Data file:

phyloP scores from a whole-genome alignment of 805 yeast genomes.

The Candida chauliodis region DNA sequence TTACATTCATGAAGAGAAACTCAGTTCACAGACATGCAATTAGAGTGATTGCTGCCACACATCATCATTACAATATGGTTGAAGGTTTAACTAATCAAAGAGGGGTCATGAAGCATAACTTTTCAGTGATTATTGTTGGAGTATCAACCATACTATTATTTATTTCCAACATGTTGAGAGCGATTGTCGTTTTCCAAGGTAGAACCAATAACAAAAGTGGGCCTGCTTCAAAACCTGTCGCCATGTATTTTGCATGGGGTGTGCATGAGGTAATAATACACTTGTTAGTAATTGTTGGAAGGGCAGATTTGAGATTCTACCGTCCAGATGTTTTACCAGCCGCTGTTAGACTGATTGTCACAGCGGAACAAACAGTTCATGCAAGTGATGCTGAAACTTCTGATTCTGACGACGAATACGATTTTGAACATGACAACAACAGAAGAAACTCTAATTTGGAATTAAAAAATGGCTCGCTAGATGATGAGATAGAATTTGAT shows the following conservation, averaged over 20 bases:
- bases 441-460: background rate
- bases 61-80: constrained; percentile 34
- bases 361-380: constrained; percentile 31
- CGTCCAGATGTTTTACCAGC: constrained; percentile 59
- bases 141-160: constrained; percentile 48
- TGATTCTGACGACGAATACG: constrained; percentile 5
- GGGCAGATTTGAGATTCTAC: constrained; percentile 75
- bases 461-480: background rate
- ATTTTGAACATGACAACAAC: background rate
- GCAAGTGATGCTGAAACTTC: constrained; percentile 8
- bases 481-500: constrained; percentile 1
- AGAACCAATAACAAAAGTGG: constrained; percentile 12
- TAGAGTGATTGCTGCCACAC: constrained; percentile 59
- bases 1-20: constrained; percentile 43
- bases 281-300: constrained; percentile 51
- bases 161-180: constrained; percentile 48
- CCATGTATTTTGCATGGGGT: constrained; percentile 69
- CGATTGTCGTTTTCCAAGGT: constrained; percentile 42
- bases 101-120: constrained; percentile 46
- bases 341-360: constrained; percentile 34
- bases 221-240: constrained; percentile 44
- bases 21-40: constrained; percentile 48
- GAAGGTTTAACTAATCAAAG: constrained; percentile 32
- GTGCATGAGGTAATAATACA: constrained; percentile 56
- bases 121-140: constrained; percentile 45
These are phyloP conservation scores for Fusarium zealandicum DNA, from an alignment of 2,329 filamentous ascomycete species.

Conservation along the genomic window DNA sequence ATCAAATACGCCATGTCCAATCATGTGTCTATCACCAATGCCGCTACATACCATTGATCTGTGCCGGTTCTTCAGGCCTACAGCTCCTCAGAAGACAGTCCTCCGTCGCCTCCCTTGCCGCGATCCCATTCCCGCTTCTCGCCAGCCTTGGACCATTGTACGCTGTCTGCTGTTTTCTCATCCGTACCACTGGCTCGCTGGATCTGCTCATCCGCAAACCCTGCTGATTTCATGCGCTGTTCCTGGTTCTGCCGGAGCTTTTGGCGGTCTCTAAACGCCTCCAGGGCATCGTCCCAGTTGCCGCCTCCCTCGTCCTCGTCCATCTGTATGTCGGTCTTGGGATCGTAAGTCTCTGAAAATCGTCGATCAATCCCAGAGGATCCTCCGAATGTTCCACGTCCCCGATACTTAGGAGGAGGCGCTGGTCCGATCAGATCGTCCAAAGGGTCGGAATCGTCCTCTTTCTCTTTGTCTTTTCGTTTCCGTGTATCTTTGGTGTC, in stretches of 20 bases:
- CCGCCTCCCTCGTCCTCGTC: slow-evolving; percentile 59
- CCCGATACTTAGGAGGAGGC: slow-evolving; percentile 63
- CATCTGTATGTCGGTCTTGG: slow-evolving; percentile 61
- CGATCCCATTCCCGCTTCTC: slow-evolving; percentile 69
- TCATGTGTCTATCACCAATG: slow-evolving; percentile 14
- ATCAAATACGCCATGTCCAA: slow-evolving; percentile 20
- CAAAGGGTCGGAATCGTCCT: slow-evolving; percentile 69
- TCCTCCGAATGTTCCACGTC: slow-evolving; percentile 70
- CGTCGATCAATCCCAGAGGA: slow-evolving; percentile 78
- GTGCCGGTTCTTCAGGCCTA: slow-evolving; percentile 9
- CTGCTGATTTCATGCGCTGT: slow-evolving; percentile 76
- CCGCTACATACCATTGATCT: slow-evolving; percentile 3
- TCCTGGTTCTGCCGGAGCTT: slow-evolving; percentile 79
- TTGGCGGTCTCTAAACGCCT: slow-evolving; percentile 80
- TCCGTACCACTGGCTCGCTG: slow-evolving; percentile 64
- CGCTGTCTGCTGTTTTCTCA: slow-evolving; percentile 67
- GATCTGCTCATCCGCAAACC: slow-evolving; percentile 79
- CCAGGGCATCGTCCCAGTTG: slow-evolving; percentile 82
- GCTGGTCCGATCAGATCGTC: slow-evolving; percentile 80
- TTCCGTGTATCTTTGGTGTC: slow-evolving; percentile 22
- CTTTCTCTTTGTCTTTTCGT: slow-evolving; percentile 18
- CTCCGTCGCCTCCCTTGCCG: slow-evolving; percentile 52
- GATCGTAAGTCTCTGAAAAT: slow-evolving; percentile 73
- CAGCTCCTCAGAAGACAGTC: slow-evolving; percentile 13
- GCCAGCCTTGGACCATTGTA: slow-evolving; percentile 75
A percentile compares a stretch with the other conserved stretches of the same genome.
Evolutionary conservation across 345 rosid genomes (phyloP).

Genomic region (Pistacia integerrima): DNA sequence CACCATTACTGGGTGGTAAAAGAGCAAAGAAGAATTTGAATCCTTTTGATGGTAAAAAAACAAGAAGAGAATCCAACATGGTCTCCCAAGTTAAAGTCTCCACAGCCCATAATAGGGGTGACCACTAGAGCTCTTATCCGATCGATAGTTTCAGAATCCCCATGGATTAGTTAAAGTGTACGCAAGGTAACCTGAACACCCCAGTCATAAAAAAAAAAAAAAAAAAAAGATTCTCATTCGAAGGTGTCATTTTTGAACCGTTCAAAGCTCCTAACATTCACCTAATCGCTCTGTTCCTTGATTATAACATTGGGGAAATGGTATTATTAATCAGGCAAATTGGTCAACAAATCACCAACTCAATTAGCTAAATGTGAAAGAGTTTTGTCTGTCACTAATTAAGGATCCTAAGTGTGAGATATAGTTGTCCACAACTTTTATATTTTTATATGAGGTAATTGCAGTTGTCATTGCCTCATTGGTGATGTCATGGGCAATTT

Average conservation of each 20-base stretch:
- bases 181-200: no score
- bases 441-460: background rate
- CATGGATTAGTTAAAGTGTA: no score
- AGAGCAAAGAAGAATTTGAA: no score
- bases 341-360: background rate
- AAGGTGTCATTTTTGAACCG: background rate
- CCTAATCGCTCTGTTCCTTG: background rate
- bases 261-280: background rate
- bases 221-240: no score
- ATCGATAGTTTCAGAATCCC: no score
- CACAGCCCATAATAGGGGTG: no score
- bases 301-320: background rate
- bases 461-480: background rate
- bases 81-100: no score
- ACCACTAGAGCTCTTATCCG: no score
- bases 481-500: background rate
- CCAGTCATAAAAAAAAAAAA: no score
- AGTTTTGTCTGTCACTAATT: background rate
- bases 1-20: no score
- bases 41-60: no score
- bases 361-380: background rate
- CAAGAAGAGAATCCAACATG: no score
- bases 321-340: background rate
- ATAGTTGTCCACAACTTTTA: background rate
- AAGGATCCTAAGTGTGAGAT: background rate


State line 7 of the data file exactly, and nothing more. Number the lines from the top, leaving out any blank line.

- bases 141-160: constrained; percentile 48